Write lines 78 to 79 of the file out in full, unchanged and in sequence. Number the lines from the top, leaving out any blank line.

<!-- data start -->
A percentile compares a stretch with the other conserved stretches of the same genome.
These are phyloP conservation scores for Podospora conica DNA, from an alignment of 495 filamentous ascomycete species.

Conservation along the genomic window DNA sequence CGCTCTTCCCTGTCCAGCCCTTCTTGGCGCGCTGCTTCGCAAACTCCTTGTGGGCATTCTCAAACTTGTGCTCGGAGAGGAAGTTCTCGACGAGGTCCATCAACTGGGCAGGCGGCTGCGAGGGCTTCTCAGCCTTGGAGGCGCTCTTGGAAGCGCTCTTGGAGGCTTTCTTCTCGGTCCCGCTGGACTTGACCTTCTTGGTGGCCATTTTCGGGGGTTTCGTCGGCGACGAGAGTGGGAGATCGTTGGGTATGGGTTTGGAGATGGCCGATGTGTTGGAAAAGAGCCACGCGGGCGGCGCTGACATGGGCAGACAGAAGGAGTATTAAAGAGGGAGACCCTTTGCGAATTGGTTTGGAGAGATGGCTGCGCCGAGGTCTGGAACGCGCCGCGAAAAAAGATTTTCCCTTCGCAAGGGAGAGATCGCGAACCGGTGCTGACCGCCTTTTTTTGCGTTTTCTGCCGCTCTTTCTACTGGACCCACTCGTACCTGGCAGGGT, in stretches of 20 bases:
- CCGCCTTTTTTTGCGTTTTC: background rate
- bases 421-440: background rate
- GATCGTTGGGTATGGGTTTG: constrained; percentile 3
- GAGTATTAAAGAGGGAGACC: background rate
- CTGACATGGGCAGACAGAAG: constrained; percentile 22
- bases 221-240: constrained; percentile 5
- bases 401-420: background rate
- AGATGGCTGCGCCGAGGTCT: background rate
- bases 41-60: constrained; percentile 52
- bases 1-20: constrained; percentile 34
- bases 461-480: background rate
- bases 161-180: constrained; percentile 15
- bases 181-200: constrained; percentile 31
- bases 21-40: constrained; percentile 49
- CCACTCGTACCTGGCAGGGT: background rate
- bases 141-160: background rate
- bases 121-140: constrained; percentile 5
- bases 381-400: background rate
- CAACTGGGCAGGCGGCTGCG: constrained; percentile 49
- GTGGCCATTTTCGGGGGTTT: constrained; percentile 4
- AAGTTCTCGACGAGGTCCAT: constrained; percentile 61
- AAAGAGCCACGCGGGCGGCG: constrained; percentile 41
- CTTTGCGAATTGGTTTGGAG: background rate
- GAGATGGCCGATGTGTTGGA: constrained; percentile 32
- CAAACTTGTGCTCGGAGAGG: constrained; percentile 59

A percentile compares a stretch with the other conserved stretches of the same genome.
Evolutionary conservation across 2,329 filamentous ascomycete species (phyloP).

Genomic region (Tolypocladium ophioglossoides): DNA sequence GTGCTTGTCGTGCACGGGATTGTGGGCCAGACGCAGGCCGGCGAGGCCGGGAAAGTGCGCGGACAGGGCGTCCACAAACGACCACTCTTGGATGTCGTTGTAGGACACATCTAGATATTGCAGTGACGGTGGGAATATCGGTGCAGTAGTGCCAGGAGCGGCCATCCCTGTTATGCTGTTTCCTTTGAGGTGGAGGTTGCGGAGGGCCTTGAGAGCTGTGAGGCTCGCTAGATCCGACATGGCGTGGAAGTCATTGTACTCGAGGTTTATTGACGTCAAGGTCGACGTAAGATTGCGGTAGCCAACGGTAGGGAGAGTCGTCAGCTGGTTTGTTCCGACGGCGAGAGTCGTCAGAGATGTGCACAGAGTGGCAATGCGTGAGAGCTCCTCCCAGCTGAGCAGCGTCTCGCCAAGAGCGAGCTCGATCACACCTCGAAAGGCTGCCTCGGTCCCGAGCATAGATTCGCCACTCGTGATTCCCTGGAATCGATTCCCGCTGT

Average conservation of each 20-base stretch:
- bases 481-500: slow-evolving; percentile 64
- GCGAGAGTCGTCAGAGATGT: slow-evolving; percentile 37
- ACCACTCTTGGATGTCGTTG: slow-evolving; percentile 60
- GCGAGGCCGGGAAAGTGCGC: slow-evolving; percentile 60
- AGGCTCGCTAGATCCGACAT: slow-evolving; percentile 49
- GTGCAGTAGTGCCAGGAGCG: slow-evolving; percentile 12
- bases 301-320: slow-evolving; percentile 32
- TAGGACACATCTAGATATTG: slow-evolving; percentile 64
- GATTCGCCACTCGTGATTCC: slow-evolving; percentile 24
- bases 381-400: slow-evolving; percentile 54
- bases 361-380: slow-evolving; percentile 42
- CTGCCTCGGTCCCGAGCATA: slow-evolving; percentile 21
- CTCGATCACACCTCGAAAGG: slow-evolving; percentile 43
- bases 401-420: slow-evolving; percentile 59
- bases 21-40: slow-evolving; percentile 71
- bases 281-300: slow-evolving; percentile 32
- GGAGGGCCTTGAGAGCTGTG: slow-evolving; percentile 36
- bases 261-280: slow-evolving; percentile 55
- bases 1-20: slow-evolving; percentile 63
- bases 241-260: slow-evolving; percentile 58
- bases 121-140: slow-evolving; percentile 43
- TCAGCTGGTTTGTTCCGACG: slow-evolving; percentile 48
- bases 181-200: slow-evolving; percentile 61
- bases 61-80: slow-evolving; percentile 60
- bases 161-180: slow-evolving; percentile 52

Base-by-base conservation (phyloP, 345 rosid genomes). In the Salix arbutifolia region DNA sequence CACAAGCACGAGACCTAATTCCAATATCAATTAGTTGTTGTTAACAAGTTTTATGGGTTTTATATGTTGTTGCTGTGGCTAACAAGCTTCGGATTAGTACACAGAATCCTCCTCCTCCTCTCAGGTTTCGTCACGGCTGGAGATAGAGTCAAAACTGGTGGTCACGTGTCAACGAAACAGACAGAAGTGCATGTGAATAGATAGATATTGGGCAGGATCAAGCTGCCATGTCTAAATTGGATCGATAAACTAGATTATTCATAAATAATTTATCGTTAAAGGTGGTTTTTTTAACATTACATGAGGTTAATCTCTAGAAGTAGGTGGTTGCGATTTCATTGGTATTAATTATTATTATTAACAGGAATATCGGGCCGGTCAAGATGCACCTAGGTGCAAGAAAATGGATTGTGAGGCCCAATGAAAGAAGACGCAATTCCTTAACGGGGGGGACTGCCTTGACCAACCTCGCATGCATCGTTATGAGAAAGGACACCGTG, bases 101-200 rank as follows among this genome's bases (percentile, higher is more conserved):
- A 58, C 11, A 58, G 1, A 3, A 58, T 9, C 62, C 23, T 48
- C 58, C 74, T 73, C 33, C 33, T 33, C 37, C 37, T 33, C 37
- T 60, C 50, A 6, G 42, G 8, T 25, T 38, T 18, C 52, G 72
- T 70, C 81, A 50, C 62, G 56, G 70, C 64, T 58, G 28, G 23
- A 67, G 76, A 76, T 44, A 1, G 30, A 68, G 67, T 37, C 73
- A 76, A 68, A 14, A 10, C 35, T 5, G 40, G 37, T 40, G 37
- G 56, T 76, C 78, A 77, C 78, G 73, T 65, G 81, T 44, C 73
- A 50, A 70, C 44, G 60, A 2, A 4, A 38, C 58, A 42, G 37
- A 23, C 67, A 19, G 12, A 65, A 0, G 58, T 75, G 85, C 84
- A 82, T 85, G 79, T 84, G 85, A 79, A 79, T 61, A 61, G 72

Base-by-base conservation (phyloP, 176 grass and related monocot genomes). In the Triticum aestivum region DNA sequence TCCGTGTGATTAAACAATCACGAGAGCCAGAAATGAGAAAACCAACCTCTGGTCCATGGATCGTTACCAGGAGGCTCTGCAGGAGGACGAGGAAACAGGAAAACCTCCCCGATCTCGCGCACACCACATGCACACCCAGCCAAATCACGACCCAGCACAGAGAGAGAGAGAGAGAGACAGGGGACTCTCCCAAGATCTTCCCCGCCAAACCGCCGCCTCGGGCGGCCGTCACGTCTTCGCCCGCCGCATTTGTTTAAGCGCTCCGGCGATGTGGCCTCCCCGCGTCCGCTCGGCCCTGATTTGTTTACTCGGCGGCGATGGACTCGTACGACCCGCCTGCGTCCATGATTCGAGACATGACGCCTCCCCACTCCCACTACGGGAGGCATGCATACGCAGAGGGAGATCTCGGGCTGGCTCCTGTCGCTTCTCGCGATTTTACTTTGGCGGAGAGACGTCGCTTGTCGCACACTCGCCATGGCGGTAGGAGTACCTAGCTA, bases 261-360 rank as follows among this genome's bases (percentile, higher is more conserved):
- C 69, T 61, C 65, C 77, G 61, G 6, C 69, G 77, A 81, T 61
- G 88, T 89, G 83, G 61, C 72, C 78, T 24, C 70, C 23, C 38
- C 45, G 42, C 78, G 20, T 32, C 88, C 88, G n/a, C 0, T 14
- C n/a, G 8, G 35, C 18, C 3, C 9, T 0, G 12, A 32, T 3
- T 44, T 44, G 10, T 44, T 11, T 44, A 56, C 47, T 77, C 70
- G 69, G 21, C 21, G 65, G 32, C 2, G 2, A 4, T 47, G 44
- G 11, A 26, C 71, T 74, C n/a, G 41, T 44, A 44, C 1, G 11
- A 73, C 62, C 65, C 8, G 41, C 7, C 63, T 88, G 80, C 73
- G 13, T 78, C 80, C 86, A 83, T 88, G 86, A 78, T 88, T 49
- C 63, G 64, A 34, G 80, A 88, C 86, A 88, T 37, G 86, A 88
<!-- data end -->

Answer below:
- G 13, T 78, C 80, C 86, A 83, T 88, G 86, A 78, T 88, T 49
- C 63, G 64, A 34, G 80, A 88, C 86, A 88, T 37, G 86, A 88